About an hour out of Rosslare Harbour, an announcement had come over the ship's tannoy for the benefit of the relatively small number of passengers on the ferry, mostly freight drivers and including four foot passengers.

A Wicklowman and his French girlfriend said they were told there would be a delay in disembarking after docking, as a number of 'unauthorised people' had been found on board.

At. 7.15 p.m. on Thursday evening, Superintendent Doyle gave an update on the incident during the scheduled press briefing.

He said staff on the ferry, with the assistance of the driver, opened the trailer unit and 16 males were removed and brought to a private lounge on the vessel where they received immediate medical and welfare care.

'All 16 males were medically assessed by doctors and ambulance personnel on the ferry and are assessed to be good health.

'Gardai believe that all the men are of Middle Eastern origin and are adults but gardai continue to confirm the age of one man who may be a juvenile'. The Superintendent said officers were processing the men under immigration legislation.

'After our initial enquiries they will be transferred to a reception centre organised by the Reception and Integration Agency (RIA) where their welfare concerns will be addressed.

'This has been a traumatic experience for these men and they are being treated with sympathy and compassion'.

'The articulated lorry was photographed and examined on the ferry and has now been removed to a secure location for further technical examination.

'The tractor and trailer are owned by a local Irish based company. The owners are cooperating fully with the ongoing investigation. The driver is a male in his 50's, a resident of Ireland for over 25 years, a long-time employee of the company, and he is cooperating fully with the ongoing investigation'.

In response to questions, Superintendent Doyle said the migrants had been in the trailer for up to 12 hours and were in 'excellent condition and all medically sound' when assessed.

'They were in good spirits and good health. None of them seemed to be in too much distress'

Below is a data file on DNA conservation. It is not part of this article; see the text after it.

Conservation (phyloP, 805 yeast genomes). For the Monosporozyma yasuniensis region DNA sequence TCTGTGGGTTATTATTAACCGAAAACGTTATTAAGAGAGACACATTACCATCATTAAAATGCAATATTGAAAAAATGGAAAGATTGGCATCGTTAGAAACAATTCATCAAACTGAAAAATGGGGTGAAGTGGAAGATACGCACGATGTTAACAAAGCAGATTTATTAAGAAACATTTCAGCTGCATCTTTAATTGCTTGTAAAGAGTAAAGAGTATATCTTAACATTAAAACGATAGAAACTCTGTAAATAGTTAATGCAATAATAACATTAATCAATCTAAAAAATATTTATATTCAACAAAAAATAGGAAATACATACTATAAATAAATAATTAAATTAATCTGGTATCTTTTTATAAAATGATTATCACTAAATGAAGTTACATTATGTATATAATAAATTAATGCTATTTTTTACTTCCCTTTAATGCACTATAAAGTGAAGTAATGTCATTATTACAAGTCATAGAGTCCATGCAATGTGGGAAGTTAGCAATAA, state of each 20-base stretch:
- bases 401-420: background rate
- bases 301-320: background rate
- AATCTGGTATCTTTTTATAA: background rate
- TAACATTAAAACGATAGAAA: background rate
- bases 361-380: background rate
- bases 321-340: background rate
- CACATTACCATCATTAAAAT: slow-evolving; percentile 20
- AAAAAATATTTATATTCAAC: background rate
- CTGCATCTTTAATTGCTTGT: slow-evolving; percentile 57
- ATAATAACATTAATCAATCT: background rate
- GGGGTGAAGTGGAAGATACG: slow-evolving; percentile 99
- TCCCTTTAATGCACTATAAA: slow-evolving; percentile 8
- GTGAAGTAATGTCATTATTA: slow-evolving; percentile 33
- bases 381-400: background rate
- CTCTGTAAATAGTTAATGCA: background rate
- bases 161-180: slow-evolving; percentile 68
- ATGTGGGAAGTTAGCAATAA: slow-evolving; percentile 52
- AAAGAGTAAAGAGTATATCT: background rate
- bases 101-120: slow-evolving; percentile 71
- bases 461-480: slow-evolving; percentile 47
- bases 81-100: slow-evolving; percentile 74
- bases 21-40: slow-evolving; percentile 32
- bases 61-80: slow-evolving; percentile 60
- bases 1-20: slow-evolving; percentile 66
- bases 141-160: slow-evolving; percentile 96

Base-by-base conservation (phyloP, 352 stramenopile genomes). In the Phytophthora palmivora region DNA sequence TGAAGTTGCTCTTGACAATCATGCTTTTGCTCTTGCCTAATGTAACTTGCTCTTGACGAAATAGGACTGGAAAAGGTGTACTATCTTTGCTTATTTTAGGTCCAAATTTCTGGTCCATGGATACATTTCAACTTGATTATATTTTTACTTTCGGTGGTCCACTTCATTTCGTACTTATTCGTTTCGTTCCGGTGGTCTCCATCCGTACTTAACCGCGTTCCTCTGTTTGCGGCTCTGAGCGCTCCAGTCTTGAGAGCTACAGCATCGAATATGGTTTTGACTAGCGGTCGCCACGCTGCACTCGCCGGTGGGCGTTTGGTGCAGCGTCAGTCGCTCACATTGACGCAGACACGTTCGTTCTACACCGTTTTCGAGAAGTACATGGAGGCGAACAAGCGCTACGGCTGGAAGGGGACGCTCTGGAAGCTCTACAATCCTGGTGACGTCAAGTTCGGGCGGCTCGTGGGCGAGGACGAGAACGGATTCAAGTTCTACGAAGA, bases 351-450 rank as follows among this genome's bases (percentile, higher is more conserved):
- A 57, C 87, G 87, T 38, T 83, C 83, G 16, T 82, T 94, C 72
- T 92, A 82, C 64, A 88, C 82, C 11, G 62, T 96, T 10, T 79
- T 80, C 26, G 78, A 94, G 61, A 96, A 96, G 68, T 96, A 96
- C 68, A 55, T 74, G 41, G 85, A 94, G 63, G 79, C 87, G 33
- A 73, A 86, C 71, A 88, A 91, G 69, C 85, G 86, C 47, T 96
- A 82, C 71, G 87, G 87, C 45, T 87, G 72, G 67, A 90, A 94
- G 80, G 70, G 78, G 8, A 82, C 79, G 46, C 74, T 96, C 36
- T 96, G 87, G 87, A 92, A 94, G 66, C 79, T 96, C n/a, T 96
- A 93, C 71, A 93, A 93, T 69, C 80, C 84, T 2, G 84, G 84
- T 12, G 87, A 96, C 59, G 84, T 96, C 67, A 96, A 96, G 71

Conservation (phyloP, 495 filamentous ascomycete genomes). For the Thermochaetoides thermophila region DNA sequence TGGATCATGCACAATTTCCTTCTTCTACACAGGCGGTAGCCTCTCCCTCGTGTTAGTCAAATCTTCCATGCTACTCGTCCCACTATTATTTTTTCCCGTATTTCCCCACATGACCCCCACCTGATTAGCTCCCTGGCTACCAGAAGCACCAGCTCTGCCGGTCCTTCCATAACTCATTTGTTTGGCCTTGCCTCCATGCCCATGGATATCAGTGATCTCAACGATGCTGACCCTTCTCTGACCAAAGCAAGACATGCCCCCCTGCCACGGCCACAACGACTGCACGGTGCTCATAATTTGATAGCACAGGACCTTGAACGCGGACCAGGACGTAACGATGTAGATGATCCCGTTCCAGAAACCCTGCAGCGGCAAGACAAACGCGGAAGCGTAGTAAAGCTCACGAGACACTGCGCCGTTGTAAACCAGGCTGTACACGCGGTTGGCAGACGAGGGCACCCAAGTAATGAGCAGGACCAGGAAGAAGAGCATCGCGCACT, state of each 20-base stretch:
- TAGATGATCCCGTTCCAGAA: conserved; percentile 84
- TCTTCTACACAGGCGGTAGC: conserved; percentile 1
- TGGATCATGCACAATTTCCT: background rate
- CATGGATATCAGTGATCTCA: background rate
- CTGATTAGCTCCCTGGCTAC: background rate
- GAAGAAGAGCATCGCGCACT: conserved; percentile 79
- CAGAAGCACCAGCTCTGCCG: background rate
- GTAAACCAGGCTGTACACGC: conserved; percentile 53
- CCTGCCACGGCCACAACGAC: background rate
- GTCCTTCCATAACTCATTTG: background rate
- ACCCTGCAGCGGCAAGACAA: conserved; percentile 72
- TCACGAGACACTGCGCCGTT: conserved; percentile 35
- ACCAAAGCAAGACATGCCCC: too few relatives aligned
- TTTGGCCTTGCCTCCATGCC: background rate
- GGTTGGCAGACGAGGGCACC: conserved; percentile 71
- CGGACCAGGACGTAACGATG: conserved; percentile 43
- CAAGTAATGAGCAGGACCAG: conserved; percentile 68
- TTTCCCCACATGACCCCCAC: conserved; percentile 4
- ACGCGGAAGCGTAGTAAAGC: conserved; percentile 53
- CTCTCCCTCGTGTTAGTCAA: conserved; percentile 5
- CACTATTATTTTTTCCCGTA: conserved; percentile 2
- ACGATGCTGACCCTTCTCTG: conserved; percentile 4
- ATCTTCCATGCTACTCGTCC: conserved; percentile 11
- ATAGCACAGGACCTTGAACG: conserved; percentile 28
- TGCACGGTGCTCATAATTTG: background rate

The Superintendent said he was aware of reports that the men were heard banging on the trailer but he could not confirm that.

He said that in light of other well-documented tragedies in the past, it was very fortunate that the men were in good health.

Commending Wexford General Hospital and the emergency services for their assistance, he said the gardai had time to put a plan place before the ferry docked.

An interpretor was brought in to assist with communication and a number of the migrants had broken English.

The following day, it was confirmed that all the men were believed to be of Kurdish ethnicity from the Middle East region but their formal identification was ongoing.

An initial report that the trailer was a refrigerated unit similar to the one involved in the Essex deaths, was clarified by a Garda press office representative who said it was 'climate controlled' rather than being a freezer unit.

He also stated that the gardai were not necessarily saying the men were trafficked, but they may have gone into the truck voluntarily.'We have a very open mind about how they got here'.

The press officer said the men would be kept together as a group for the time being and brought to a refugee reception centre, although he wouldn't confirm the location of the premises.

The 16-strong group, including one minor who is now in the care of the child protection agency Tusla, applied for international protection before being taken from Rosslare Harbour.

They were processed by the International Protection Office, a section within the Irish Naturalisation and Immigration Service (NIS).

However, over the weekend, it was reported that a number of the migrants were now unaccounted for, having left their accommodation by Friday night, which they were entitled to do, as they were not in detention and not obliged to stay in accommodation provided by the State. It was suspected that those who left the refugee centre may have been hoping to make it to the UK. But Garda Press office would not confirm this report.

Gardai are continuing their criminal investigation into the circumstances of the incident and anyone with information, no matter how insignificant it may appear, is asked to contact investigating gardai at Wexford Garda Station on 053 9165200, the Garda Confidential Line on 18006611 or Crimestoppers on 1800250025 or any station.

Wexford People